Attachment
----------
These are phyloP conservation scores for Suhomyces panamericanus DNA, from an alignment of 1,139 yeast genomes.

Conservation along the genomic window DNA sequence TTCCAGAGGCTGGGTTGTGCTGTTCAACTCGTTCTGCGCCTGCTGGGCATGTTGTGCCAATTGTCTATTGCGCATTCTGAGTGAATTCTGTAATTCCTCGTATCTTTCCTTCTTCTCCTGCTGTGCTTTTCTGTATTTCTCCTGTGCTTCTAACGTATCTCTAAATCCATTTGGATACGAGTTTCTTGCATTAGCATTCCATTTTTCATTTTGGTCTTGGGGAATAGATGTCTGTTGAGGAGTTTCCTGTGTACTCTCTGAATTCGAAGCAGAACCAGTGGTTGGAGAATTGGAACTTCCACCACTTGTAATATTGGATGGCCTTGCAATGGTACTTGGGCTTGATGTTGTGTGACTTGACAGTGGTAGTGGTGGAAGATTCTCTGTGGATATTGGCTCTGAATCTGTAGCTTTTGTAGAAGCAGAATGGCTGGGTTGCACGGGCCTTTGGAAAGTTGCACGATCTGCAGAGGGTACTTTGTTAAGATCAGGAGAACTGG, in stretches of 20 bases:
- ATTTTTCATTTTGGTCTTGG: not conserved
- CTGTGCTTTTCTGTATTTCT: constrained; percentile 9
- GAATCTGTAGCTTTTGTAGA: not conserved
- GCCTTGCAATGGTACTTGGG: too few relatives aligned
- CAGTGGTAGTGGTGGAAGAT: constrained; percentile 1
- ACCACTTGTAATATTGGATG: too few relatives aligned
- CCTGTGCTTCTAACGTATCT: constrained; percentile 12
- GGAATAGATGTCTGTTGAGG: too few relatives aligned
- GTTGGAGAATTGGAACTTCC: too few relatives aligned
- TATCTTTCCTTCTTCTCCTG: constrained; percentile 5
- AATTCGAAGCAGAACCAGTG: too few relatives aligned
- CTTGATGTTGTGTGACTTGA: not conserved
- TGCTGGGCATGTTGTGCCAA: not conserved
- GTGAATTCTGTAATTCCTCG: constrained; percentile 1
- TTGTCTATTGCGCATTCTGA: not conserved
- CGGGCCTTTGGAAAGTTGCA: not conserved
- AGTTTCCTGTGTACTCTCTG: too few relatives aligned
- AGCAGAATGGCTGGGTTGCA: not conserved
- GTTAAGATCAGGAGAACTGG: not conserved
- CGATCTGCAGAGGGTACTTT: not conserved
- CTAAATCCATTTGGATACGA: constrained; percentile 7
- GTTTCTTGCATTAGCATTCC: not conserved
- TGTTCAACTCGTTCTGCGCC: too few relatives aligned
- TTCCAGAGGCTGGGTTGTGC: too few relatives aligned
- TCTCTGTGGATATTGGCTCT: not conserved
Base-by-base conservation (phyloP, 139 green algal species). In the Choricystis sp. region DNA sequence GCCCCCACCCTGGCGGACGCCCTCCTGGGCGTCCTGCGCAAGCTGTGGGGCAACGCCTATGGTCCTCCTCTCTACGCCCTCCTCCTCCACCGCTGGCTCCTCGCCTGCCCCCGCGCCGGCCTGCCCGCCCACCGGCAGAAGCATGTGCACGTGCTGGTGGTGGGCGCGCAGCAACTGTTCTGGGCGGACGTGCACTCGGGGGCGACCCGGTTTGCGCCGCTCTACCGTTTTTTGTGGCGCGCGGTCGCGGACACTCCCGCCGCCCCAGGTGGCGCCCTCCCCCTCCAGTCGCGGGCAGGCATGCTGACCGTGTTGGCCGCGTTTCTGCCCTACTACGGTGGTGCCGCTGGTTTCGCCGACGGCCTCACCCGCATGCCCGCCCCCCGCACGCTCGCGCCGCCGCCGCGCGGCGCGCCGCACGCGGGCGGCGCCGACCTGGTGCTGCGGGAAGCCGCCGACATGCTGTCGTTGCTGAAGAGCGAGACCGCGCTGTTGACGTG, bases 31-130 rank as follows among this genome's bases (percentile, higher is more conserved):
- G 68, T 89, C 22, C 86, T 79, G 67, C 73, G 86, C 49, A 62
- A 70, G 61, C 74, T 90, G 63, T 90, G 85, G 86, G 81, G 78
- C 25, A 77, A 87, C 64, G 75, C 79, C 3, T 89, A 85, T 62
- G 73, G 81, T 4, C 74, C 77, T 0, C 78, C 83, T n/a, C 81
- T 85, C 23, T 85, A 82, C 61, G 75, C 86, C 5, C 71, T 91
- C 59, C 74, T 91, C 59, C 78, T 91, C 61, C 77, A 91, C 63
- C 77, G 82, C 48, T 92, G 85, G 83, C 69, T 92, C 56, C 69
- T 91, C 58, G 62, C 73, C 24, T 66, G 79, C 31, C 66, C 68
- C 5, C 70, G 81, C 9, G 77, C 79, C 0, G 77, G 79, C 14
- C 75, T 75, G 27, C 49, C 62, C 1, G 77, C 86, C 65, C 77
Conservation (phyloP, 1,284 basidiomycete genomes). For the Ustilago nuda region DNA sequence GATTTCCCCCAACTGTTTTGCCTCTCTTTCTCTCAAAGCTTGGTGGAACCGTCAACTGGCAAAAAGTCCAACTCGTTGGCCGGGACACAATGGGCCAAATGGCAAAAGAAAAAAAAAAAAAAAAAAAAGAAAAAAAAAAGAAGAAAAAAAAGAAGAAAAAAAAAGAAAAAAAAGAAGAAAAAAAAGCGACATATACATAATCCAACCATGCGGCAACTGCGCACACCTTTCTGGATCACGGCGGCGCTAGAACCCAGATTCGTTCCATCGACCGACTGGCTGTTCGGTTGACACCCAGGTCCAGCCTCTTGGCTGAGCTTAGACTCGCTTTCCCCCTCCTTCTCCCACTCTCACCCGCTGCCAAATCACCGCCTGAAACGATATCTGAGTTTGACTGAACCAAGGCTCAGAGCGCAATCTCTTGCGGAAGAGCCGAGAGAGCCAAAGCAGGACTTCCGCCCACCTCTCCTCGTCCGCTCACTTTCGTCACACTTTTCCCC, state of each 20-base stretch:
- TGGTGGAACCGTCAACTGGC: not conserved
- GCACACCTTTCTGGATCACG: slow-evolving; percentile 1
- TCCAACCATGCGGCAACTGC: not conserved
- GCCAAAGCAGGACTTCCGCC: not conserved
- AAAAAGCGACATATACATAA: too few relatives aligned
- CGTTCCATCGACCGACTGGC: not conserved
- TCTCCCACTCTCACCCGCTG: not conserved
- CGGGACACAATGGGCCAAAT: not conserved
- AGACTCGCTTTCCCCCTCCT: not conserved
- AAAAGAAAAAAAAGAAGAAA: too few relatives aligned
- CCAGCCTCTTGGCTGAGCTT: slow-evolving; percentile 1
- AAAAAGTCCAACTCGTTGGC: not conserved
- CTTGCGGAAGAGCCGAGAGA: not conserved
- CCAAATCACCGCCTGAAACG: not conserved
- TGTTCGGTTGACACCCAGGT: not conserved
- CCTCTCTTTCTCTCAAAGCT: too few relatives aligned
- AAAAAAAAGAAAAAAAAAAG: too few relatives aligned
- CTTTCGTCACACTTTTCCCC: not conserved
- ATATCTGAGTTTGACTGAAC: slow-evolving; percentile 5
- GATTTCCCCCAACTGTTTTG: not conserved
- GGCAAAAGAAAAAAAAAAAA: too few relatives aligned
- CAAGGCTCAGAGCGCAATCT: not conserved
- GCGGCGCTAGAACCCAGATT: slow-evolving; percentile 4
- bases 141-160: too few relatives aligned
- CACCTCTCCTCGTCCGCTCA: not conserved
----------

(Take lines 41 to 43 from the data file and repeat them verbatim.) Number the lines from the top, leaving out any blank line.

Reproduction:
- GCACACCTTTCTGGATCACG: slow-evolving; percentile 1
- TCCAACCATGCGGCAACTGC: not conserved
- GCCAAAGCAGGACTTCCGCC: not conserved